Gay South Beach - LGBT Visitor Center in Miami Beach
The new LGBT Visitor Center inside the MDGLCC’s new headquarters will become a place of community, information, resources and business networking for the 1.2 million gay and lesbian travelers who visit Miami-Dade County each year, as well as for the estimated 183,000 LGBT residents who call Miami and Miami Beach home, said Steve Adkins, president of the MDGLCC.
The Center is on-target to open April 15 with a grand opening dedication celebration for the entire community with many dignitaries, city leaders and community leaders in attendance.
“We envision the new Visitor Center becoming the nucleus of LGBT activity for visitors, locals and our business community,” Adkins said. “Other cities have LGBT community centers or general tourist information places, but we’re aware of no other city in the country that has a permanent, central location run by a gay Chamber that serves the needs of both LGBT and gay-friendly visitors and locals.”
Located at 1130 Washington Avenue, Old City Hall is literally at the epicenter of LGBT activity in South Beach. Steps to Ocean Drive and the beach, a few blocks south of famed Lincoln Road and right in the middle of bars, restaurants, shops and hotels, Old City Hall is easily accessible by foot, car, bus or Rollerblade. The Mediterranean Neo-Classical designed building was originally built in 1927 and reopened last October after a three-year, $7 million renovation by the City.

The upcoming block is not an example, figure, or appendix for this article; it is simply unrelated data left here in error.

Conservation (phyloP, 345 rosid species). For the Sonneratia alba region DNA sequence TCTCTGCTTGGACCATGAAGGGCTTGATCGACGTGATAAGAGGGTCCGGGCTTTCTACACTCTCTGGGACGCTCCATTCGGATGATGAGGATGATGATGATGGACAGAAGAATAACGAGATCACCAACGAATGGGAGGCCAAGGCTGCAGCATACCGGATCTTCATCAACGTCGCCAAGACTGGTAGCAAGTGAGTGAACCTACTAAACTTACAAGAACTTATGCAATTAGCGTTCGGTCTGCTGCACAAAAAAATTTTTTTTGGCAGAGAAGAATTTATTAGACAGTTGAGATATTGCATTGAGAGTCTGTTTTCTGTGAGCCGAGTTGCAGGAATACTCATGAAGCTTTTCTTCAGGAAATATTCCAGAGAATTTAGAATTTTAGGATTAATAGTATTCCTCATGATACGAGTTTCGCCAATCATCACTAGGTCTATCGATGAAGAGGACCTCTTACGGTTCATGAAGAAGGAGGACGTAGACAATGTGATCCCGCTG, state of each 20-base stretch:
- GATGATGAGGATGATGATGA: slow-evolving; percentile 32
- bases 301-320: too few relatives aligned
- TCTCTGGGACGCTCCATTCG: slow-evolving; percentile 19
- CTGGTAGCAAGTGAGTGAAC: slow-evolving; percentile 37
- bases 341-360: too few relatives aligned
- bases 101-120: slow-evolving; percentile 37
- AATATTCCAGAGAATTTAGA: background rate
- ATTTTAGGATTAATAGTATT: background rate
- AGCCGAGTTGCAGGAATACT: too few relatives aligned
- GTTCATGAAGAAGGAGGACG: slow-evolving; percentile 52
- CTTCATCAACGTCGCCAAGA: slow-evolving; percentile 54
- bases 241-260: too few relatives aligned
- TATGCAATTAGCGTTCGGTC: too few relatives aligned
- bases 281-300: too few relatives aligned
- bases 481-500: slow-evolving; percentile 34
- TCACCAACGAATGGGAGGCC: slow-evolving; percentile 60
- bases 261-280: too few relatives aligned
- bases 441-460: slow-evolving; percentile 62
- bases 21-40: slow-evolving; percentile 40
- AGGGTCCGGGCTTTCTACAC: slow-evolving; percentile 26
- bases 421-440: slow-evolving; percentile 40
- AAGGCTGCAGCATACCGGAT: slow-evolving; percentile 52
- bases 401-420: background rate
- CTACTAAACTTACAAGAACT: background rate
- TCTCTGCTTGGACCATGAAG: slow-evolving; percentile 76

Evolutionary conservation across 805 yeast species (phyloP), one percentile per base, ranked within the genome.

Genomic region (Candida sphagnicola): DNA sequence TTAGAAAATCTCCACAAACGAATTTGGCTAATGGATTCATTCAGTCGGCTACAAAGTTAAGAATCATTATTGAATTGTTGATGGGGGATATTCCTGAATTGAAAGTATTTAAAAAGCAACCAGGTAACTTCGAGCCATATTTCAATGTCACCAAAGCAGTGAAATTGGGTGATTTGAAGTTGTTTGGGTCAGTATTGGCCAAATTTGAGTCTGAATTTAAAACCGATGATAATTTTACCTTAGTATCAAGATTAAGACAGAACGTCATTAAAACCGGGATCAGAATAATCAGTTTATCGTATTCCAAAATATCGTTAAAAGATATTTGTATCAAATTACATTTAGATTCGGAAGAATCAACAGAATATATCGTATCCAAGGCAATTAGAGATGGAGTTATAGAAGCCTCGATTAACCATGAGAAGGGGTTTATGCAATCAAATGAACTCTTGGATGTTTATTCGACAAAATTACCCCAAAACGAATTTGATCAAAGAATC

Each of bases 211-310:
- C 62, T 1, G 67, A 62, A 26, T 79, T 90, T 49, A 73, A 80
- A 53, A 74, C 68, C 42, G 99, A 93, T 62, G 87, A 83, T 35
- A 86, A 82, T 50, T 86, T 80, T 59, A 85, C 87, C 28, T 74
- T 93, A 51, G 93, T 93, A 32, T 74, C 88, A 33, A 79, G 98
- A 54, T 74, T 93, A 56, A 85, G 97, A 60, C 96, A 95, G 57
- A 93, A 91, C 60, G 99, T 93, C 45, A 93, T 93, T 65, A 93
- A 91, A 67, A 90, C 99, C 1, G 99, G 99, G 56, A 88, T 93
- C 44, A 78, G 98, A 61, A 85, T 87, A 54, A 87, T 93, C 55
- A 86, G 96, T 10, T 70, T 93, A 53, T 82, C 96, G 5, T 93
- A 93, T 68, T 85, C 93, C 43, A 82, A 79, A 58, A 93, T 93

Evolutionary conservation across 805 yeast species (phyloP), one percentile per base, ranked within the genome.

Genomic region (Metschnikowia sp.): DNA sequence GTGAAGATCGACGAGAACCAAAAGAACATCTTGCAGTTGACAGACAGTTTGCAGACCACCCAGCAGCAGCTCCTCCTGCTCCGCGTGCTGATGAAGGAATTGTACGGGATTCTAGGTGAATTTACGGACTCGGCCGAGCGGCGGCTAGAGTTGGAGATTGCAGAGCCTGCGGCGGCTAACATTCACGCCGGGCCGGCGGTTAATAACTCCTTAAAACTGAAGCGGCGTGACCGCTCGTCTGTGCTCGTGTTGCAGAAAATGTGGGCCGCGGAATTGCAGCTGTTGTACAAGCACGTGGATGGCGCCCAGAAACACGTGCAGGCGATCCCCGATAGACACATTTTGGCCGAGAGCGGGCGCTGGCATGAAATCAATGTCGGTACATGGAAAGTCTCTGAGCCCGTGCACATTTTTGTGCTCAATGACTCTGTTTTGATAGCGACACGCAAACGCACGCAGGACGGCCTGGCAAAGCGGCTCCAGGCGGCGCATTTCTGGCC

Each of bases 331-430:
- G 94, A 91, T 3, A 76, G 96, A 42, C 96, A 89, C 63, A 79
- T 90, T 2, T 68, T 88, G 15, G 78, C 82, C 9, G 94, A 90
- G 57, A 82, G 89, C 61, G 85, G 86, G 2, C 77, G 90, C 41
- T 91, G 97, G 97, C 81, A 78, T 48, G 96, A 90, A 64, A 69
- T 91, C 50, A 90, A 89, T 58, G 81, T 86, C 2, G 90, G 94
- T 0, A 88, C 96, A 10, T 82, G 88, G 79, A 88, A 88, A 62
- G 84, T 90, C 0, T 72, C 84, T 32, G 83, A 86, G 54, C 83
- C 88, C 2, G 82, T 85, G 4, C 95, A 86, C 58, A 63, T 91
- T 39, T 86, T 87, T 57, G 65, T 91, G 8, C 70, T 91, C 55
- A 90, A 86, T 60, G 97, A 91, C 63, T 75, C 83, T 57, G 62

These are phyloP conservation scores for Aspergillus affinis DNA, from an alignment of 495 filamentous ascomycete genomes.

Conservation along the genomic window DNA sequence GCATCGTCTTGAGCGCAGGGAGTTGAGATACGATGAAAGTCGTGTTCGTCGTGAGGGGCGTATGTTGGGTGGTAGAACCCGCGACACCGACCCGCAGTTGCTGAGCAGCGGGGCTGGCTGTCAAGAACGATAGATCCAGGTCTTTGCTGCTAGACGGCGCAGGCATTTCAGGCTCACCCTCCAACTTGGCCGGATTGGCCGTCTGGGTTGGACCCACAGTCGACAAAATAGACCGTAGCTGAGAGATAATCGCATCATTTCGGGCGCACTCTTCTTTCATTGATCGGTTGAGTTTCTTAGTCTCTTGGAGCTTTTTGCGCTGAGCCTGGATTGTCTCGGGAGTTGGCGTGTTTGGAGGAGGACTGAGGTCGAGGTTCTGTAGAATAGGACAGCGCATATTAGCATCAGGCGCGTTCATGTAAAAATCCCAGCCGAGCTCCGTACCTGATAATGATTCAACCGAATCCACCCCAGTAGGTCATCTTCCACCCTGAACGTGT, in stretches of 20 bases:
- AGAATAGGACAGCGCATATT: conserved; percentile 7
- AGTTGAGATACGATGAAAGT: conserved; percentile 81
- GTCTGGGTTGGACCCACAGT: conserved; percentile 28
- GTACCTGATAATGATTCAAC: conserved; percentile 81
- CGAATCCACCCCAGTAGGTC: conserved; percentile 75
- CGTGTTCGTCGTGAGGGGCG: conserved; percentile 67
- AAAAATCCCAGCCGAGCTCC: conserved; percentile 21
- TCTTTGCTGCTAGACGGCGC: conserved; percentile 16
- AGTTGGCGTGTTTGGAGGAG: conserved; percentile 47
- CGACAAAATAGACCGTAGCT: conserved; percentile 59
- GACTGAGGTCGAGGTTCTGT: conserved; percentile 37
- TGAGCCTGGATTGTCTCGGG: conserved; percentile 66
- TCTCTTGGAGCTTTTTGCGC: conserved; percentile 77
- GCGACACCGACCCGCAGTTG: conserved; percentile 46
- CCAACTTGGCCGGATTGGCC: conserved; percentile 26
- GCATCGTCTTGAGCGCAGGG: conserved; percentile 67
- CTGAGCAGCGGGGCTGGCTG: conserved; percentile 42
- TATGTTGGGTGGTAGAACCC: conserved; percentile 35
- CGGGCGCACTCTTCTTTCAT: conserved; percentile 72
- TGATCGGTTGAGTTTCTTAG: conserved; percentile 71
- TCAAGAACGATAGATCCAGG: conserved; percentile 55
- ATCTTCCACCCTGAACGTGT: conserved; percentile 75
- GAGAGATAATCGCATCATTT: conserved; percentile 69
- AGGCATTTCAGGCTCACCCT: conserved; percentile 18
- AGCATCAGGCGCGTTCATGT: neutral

“A Visitor Center of this magnitude makes perfect sense for Miami Beach,” Adkins said. “We’re arguably among the top LGBT tourist destinations in the country, if not the world, and the local LGBT community is very well-integrated into the general population, making this city one of the most progressive and accepting in the world.”
That integration makes Miami Beach unusual and provides a bigger opportunity for a Center, Adkins said. “Unlike other cities, there are no ‘gay ghettos’ here where the LGBT community has congregated, nor are there side streets lined with pride flags to indicate the few places of acceptance. Here, people freely walk Lincoln Road or Ocean Drive hand-in-hand and are warmly welcomed at shops, hotels and restaurants.”
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